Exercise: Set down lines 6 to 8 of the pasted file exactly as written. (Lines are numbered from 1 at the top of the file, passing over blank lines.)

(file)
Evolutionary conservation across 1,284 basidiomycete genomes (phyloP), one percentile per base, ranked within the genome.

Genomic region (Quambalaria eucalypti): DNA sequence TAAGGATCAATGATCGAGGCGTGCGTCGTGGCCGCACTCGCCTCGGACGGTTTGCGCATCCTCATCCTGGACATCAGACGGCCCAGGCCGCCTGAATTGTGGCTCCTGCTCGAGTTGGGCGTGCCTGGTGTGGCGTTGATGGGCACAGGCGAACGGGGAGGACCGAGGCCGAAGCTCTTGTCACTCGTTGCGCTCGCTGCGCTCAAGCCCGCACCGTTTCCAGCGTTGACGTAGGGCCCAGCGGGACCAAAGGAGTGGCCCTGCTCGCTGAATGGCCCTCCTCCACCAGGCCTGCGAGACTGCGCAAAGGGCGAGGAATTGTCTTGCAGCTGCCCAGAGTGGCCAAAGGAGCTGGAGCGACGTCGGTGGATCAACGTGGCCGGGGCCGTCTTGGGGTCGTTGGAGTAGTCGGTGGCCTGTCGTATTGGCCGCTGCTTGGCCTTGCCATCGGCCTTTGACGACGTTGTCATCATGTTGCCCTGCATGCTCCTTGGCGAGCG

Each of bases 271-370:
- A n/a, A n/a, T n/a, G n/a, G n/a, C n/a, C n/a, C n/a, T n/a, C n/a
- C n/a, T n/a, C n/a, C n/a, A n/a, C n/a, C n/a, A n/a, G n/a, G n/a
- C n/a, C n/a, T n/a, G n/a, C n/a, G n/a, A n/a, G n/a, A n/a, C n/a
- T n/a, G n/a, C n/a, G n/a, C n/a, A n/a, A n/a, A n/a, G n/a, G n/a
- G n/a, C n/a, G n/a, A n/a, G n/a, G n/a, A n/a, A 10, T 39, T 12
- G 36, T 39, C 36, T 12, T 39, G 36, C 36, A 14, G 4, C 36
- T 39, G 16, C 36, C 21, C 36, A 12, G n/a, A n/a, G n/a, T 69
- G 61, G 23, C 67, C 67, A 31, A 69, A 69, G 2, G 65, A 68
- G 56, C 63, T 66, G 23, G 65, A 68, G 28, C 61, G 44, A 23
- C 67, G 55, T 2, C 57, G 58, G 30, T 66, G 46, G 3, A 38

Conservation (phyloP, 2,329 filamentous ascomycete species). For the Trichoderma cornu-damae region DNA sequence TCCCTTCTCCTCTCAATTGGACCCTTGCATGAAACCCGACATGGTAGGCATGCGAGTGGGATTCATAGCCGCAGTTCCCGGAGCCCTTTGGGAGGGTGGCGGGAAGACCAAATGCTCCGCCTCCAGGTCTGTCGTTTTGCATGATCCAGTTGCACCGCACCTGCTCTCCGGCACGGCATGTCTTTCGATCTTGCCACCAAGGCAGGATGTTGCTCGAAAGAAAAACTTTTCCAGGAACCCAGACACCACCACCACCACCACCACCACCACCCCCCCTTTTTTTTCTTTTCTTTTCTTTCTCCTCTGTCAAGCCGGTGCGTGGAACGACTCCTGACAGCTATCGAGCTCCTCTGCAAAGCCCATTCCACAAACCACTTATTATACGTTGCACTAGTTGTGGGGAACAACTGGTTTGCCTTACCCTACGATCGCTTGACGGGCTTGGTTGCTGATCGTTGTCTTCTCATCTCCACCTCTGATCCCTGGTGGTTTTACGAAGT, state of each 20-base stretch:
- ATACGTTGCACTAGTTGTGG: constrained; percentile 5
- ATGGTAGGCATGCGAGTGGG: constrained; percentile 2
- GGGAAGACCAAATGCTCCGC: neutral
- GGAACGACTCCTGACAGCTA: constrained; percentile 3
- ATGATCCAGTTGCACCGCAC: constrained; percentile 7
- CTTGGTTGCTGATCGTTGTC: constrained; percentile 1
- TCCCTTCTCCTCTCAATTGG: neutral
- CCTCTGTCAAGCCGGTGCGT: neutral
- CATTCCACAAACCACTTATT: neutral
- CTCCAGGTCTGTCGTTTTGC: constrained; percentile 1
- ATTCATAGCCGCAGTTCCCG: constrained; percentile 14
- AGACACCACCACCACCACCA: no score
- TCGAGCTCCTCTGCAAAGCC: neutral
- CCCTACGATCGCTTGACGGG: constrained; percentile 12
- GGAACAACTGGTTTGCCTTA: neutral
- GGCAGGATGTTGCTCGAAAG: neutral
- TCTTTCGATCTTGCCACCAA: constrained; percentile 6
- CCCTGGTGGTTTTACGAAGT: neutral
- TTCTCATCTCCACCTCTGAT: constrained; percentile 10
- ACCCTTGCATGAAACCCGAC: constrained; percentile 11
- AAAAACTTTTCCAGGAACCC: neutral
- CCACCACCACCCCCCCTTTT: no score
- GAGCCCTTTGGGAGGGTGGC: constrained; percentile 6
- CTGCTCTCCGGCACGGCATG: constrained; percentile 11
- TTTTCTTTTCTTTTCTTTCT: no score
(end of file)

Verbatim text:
- C n/a, C n/a, T n/a, G n/a, C n/a, G n/a, A n/a, G n/a, A n/a, C n/a
- T n/a, G n/a, C n/a, G n/a, C n/a, A n/a, A n/a, A n/a, G n/a, G n/a
- G n/a, C n/a, G n/a, A n/a, G n/a, G n/a, A n/a, A 10, T 39, T 12